The early results were in line with an exit poll suggesting that the Conservatives would enjoy a decisive 77-seat lead over Labour. The survey of 22,000 voters for the BBC, ITV and Sky News predicted the Tories would win 316 seats in the new parliament (up from 307), with Labour on 239 (down from 258); the SNP winning 58 of Scotland's 59 seats (up from six); the Liberal Democrats with just 10 MPs (down from 57); Plaid Cymru four (up from three); Ukip with two MPs - their first at a general election- and the Greens two (up from one).
Some results pointed to an overall majority for the Conservatives. In Warwickshire North, Labour's number one target, the Tories increased their slender 54 majority to 2,977. In Nuneaton, the first marginal to declare, the Tories boosted their 2,069 majority to 4,882 in a key Labour target.
John Curtice, Professor of Politics at Strathclyde University, who worked on the exit poll, said Nuneaton could point to an overall Tory majority. He said: "We were expected a one-point swing to Labour in Nuneaton. In practice, with a three-point swing… we now have to take seriously the possibility the Tories could get an overall majority."
The results suggested that the polls during the campaign, showing the Tories and Labour neck and neck, were flawed. There was speculation that "shy Tories" did not want to admit to pollsters they were backing the party and of a "late break" to Mr Cameron's party. Tory strategists have long hoped for a repeat of the 1992 campaign, when a late swing to the party enabled John Major to win an unexpected majority after voters turned away from Labour.
If the poll proves accurate, Mr Cameron would be close to the 323-seat winning line. Although 326 MPs are needed for an overall majority in the 650-strong Commons, in practice the figure is 323 because Sinn Fein, which had five MPs in the last Parliament, does not take its seats at Westminster and the Speaker does not vote.
If the Tories win the 316 seats forecast by the exit poll, Mr Cameron would need the support of the Lib Dems or Democratic Unionist Party (DUP) to be sure of an overall majority in Commons votes. The PM might be tempted to seek another coalition rather than rely on Eurosceptic in tight votes. But he would face strong pressure from backbenchers, whose leaders meet this afternoon, to run a minority government without a second coalition.
The results painted a picture of "a Disunited Kingdom", with Scotland dominated by the SNP and England by the Tories. It could also leave the governing party at Westminster without any representatives in Scotland, fuelling demands for a "new constitutional settlement" with more powers devolved to Scotland - and possibly another referendum on independence. Labour's inquest will focus on a humiliating defeat in its Scottish powerbase, where voters rejected Labour's "vote SNP, get Cameron" warnings.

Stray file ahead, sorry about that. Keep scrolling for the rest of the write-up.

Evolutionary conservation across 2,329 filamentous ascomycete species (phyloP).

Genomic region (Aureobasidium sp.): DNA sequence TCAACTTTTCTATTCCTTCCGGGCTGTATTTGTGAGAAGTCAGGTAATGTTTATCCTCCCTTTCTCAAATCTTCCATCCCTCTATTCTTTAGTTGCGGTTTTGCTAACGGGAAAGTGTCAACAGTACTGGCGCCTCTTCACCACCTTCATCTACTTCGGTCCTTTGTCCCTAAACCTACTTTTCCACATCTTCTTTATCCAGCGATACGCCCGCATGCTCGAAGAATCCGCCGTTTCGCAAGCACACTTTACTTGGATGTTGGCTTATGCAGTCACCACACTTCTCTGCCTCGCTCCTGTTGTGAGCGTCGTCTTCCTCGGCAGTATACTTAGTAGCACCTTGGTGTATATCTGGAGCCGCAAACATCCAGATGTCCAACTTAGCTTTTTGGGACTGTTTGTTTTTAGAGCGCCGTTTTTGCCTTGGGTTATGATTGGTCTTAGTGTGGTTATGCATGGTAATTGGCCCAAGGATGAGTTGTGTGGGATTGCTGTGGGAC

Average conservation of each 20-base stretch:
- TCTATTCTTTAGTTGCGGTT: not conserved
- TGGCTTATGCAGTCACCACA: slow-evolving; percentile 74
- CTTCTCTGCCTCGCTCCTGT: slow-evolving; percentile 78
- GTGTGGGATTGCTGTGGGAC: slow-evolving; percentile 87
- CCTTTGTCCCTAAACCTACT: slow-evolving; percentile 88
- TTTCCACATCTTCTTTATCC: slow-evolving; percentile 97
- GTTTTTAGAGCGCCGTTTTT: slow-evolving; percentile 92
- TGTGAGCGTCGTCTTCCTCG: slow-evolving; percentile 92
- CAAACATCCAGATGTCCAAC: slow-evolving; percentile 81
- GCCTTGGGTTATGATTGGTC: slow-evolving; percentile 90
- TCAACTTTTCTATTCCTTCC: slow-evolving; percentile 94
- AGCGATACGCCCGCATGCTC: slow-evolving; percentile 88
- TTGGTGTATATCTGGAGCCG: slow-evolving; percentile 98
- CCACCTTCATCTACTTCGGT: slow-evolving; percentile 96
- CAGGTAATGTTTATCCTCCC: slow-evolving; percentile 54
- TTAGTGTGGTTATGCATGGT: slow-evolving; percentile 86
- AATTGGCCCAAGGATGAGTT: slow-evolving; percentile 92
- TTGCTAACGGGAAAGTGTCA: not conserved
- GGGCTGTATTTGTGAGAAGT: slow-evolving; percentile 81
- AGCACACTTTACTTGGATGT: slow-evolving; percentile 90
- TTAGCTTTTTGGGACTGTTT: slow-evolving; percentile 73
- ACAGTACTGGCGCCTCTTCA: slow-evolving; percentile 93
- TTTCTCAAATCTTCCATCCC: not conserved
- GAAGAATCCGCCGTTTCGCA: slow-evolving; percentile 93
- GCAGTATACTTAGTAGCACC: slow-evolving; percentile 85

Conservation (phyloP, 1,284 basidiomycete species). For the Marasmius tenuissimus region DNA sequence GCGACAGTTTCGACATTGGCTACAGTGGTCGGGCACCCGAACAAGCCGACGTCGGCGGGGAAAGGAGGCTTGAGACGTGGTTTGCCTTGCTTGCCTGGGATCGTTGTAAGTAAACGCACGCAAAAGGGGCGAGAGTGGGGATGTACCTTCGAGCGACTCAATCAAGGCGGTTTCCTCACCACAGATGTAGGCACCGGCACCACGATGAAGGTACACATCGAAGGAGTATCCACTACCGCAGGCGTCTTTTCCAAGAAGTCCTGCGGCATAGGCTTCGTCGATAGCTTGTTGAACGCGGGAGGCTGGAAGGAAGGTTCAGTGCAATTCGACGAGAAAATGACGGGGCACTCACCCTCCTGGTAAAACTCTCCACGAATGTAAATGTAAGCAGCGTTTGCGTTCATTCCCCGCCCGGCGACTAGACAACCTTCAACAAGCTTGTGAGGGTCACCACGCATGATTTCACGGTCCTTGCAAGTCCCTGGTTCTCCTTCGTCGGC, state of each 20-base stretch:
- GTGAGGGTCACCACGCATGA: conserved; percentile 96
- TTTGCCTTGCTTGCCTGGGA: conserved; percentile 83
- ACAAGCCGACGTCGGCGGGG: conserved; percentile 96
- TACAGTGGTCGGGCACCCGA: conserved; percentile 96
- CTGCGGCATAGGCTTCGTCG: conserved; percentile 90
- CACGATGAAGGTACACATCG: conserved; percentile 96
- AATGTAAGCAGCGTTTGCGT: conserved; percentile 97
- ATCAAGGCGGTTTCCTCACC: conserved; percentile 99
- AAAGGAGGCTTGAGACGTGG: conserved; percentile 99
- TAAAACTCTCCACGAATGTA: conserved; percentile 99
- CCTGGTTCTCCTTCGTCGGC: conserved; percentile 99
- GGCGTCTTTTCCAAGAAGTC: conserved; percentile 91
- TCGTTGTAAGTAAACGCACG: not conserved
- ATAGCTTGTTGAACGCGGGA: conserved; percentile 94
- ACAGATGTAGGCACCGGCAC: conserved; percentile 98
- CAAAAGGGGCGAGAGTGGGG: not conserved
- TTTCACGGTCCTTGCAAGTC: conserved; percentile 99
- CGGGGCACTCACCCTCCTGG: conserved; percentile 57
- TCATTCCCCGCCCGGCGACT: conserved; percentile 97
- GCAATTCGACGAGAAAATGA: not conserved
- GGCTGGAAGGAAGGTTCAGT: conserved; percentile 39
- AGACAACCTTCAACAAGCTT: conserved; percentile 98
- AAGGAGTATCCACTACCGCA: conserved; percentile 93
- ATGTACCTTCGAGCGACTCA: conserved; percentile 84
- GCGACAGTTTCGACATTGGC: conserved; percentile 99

A Labour source said: "The results in Scotland are clearly very difficult - if the exit poll is right… The next government will have a huge task uniting country."
But Nicola Sturgeon refused to take the blame. She said that if the Tories remained in power, it would be "because Labour failed to beat the Conservatives in England", adding: " SNP MPs will go to Westminster to stand up for Scotland… against a Tory government."
For months, Tory strategists had been hoping for a "crossover point" in which their party would open a clear lead, and were disappointed that it failed to materialise. Michael Gove, the Conservative Chief Whip, told the BBC: "If the exit poll is right, then David Cameron has won a very handsome victory. He will have secured both an advance on seats and outperformed the expectation of almost every commentator."
Such a result, if confirmed today, would be nothing short of a disaster for Labour. The party hoped to be close behind the Tories in the number of seats, which might have allowed Ed Miliband to build an anti-Tory alliance with the SNP, Plaid Cymru ,the Greens and, possibly, the Liberal Democrats.
Lord Mandelson, the former Cabinet minister, told ITV "it would be very difficult" for Mr Miliband to remain leader if the exit poll proved accurate.
David Blunkett, Labour's former Home Secretary, said: "It's a very bad night for us. We are being swept by the tsunami north of the border." Asked if Mr Miliband should resign, Mr Blunkett replied: "I think we should take our time, we should lick our wounds if we have to and we should think seriously."